used to hold up his shorts. We have seen many advertisements where belted
garments also had buttons in the waistband to attach to garter waists or
blouses. Maybe it is the same in Germany, that would be a rather simple
explanation for wearing the Leibchen." I don't think so. I don't believe that button-on styling was as common in Germany as in America. And in this case I am virtually certain that he is not wearing button-on shorts. Remember this is a Hitler Youth DJ uniform. As far as I know, HJ shorts were not made with the waistline button holes. A reader remembers the Leibchen and other gatments he wore as a boy in Germany. He tells us that the Leibchen was also worn to hold up underpants.
I thought the postcard was dated 1934, but our reader tells us it was dated 1937. It does have more of a look of 1937 than 1934. Unfortunately the postmark is undestinct. I am nit sure about the Hindenburg stamp. Were they issyed after his death? Eventually of course the German Post Office issued Hitler stamps, foe which he received a personal royalty.
We do know where the portrait was taken, the Berlin Zoo.
We are guessing that this was a portrait taken during a Deutsche Jungvolk (DJ) visit to the zoo, although we do not see the rest of the unit. We rather think that if the boy was on a visit with his parents that he would not be wearing his DJ uniform. I know as a Cub about 10 yerars later that I only wore my Cub uniform for Cub events and not on outings with my parents. We think the same was true for the DJ, although we are not positive about this.
The photographic record provides us many images of German children visiting zoos. The portait here is one example. Surprisingly we note quite a number of images of children photographed holding the animals, including potentially dangerous animals. We have seen quite a number of photographs of boys with lion cubs. The number suggests that this was much more common than in other countries. At first we did not give much attention to these images, in part because they seem unusual or commercial images and not really representative. We now have come toi think of these images as acrually representative. Quite a number of these portraits were made. Also our limited information about lion cubs is that they are rather rambunctious, especially one this age. A boy might have trouble handling one this size. Handling a cat can sometimes be difficult, imagine what the cub here could do, It seems unusually docile in the portrait. Note the size of those paws. A reader writes, "The lion cub looks as if its ready to spring out of the boys grip and run somewhere. It does not seem to like being cuddled but it is patient!"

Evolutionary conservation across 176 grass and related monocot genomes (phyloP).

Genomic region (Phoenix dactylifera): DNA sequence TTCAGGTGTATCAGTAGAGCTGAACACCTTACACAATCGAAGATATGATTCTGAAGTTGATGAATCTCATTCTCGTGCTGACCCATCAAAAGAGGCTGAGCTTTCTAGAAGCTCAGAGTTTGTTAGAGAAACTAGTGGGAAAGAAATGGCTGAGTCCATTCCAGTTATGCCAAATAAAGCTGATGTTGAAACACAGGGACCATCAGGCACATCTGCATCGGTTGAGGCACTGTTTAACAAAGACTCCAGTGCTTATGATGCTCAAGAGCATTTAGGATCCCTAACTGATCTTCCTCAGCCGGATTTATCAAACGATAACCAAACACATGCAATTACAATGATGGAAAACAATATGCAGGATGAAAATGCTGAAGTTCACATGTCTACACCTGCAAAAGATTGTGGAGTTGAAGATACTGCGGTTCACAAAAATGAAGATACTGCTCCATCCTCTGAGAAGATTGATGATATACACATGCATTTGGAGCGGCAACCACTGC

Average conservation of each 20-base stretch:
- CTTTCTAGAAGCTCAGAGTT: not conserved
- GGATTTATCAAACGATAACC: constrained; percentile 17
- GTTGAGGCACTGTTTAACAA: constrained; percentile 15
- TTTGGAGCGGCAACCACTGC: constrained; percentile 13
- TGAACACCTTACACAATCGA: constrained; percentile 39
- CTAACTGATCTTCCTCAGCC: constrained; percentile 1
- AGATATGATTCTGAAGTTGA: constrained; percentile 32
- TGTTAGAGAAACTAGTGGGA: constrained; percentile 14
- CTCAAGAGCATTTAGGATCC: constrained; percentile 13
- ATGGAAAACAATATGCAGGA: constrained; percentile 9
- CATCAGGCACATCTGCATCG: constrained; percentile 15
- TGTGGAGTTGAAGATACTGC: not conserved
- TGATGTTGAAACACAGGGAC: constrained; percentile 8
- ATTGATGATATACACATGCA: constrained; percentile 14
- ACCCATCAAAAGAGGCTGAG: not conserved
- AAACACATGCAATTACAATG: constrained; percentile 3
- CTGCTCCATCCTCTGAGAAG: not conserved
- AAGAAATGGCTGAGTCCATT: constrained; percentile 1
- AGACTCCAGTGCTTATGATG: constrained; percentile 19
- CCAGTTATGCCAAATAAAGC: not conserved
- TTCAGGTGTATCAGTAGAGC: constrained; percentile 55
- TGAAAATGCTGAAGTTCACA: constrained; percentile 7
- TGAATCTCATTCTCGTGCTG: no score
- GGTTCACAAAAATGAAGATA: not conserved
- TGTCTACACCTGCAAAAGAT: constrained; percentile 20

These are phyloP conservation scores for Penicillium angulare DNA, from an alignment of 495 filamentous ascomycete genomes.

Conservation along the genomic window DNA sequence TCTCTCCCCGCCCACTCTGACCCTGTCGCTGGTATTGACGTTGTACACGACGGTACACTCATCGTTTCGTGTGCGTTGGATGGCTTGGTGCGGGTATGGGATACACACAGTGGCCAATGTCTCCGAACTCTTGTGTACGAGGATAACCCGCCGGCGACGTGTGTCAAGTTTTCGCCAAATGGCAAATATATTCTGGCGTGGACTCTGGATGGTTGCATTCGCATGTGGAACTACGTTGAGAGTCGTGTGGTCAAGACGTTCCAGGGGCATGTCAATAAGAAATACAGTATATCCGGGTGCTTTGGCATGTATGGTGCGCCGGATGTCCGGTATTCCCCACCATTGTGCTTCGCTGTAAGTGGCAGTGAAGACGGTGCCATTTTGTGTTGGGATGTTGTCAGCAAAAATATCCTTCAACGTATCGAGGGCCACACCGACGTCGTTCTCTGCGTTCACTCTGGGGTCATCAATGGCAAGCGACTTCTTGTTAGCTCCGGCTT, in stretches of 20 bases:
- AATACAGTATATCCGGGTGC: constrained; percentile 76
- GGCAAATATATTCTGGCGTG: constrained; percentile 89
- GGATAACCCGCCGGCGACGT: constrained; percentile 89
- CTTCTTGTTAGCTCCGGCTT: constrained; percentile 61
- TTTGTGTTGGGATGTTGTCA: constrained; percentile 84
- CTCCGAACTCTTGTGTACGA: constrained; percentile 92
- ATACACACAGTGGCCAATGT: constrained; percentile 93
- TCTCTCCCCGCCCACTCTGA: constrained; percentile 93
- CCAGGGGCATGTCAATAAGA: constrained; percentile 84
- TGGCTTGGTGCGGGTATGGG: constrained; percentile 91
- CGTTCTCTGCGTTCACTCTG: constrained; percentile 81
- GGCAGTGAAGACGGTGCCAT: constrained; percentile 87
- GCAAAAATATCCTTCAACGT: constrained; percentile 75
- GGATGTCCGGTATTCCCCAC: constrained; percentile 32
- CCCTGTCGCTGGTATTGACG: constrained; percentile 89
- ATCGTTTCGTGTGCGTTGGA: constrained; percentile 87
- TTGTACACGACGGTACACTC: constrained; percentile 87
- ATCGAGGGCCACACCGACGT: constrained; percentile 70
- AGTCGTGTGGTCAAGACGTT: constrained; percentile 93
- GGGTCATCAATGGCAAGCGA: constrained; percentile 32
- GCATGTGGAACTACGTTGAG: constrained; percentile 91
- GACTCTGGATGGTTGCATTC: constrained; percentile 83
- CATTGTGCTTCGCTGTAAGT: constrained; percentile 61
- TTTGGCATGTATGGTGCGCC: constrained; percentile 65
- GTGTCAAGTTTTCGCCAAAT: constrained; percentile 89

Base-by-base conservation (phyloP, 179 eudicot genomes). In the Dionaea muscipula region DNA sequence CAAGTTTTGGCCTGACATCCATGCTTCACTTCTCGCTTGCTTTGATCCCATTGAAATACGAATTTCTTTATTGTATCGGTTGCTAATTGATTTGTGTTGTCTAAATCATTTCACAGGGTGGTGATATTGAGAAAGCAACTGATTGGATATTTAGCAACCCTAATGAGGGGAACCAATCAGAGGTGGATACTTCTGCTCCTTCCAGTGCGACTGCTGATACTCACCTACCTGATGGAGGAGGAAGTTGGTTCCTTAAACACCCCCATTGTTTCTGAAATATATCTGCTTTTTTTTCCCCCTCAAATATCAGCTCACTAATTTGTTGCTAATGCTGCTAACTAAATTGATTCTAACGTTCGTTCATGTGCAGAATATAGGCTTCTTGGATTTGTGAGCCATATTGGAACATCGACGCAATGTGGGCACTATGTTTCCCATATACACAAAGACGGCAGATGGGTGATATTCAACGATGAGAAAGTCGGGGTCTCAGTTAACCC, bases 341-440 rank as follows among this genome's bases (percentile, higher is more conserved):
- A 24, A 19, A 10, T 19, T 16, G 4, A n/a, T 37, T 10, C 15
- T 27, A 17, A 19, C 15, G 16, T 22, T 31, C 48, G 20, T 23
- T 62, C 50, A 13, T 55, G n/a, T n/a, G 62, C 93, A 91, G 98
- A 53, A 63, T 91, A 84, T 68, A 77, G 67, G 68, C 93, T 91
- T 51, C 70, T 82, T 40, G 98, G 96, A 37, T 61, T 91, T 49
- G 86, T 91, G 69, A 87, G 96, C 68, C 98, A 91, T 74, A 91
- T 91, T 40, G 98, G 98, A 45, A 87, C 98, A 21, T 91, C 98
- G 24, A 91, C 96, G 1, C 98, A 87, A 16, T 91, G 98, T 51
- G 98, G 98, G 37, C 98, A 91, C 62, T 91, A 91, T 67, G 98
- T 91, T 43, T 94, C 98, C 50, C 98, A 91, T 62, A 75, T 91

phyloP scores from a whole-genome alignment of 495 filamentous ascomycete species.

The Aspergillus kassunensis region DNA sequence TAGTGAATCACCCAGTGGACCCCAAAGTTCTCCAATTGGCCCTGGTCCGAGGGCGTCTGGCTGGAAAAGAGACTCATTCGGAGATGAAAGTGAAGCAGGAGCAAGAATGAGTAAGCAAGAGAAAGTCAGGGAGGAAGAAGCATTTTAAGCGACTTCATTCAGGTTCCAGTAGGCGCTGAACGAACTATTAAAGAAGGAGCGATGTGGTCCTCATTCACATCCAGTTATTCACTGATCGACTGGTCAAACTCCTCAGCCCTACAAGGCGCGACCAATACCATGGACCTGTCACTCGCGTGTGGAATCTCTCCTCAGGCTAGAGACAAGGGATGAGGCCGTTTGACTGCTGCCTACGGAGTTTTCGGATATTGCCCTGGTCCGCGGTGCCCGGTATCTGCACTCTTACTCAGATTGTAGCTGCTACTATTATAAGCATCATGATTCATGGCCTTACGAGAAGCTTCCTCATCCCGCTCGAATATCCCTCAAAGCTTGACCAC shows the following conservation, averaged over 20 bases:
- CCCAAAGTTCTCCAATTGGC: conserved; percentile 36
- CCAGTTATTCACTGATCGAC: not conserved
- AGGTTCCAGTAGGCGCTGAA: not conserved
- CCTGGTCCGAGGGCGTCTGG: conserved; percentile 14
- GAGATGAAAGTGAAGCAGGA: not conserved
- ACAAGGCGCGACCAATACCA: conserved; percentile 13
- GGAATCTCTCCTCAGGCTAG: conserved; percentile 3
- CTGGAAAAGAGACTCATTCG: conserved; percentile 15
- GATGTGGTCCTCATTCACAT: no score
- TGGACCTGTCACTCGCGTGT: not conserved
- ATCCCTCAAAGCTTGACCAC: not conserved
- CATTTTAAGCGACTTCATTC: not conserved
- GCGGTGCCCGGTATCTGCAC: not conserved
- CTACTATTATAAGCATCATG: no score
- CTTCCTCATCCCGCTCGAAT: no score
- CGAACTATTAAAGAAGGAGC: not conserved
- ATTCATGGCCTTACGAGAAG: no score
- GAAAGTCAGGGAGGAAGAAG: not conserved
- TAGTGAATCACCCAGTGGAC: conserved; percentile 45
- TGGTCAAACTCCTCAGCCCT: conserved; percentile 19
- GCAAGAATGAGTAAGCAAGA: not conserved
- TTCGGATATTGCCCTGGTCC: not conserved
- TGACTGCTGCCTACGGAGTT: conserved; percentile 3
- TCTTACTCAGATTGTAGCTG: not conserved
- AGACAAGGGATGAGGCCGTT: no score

A reader writes, "My daughter loves animals and at the Franklin Park Zoo in Boston, it was explained to us that each state has laws as to whether or not someone may handle cubs. In Massachusetts it is illegal, in the Carolinas it is legal and we were given names of zoos and animal parks etc. where we could arrange for our daughter to do so. Since I never followed up, I have no idea how this is arranged but the information was shared with me in October 1905". Of course rules were much more flexible in the 1930s. Today there is concern not only about the health of the Cub, but also legal action if the children might be injured. A Cub this size could not only might, but also scratch.